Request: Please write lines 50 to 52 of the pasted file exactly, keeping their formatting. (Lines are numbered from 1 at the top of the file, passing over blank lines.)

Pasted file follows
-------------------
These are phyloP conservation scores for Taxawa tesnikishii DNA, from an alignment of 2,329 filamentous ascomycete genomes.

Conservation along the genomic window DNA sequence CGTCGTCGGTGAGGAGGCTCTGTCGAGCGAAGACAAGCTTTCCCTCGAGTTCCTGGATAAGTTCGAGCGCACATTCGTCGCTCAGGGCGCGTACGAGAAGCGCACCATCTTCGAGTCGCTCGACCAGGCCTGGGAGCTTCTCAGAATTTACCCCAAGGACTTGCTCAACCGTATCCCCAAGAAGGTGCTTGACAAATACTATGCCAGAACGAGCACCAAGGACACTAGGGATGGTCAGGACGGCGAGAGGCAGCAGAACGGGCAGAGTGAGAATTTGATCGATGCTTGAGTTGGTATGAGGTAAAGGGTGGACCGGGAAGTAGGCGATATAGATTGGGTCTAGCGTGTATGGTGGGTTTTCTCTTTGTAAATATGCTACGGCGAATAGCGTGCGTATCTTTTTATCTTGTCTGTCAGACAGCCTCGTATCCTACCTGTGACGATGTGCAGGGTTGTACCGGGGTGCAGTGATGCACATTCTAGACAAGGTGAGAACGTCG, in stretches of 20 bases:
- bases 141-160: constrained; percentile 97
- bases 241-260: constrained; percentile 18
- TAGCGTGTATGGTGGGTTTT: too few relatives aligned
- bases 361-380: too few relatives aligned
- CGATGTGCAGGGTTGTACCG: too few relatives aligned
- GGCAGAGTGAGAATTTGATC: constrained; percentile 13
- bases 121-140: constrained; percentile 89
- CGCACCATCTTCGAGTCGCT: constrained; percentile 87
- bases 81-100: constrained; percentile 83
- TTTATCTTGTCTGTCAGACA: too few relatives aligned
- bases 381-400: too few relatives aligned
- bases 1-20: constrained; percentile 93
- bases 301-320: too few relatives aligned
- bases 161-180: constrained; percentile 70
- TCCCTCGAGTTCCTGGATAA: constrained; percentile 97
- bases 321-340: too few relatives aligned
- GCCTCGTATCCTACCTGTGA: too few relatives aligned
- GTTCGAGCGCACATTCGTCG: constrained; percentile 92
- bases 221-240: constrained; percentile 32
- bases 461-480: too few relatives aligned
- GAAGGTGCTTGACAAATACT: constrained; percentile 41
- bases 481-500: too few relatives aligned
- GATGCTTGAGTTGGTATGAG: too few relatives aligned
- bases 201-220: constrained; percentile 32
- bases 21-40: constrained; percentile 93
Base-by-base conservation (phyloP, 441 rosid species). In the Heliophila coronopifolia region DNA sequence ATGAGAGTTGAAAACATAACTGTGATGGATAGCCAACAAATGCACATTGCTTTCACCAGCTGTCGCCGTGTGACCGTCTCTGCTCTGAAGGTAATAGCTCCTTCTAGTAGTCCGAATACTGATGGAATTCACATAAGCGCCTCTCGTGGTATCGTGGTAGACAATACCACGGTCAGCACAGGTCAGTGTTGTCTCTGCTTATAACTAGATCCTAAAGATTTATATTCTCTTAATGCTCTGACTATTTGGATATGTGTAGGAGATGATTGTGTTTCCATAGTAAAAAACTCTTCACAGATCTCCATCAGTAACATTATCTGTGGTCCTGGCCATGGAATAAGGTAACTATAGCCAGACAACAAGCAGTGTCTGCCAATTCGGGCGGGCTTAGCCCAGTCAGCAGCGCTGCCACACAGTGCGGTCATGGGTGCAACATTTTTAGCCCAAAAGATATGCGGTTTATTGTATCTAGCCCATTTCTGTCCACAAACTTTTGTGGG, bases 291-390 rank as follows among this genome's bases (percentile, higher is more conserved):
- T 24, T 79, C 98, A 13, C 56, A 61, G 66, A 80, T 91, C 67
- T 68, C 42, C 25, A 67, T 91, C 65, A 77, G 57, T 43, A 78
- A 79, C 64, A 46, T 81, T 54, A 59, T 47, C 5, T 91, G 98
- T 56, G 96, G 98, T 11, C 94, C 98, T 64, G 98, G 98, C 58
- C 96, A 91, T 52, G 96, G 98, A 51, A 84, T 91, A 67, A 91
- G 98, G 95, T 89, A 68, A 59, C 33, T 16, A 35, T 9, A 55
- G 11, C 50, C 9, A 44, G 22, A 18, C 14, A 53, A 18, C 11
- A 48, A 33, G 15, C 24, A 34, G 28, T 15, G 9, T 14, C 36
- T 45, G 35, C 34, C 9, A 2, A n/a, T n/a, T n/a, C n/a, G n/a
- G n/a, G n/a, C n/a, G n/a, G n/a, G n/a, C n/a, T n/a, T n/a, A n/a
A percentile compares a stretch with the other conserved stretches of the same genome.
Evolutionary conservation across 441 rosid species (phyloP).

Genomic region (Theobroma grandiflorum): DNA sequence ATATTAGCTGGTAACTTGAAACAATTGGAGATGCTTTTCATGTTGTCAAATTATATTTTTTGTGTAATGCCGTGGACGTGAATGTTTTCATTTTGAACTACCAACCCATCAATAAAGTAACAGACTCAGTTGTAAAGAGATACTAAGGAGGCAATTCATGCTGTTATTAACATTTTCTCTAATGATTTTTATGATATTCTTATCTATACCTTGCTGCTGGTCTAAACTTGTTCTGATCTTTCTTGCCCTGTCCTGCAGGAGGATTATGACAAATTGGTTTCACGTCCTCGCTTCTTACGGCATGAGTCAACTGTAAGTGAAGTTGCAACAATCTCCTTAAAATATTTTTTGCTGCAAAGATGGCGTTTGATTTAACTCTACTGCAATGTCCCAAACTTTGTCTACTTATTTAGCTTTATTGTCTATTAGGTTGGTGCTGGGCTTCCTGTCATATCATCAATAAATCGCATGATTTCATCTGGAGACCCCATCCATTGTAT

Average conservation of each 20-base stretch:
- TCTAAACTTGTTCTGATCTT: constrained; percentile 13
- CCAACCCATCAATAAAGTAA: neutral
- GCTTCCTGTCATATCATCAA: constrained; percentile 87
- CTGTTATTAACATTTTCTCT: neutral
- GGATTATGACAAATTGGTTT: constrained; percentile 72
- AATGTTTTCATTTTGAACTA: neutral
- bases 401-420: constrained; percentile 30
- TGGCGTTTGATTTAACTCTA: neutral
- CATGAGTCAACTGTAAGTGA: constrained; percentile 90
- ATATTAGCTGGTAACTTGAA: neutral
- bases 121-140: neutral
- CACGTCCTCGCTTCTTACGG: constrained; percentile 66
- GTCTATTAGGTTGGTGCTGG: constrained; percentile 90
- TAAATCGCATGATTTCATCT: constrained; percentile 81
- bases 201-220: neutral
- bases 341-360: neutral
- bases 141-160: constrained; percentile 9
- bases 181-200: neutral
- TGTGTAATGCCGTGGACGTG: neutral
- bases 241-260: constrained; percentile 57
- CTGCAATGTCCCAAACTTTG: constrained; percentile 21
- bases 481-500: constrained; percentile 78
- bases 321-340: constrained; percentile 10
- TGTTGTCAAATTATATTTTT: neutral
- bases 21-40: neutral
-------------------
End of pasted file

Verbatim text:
- TGGCGTTTGATTTAACTCTA: neutral
- CATGAGTCAACTGTAAGTGA: constrained; percentile 90
- ATATTAGCTGGTAACTTGAA: neutral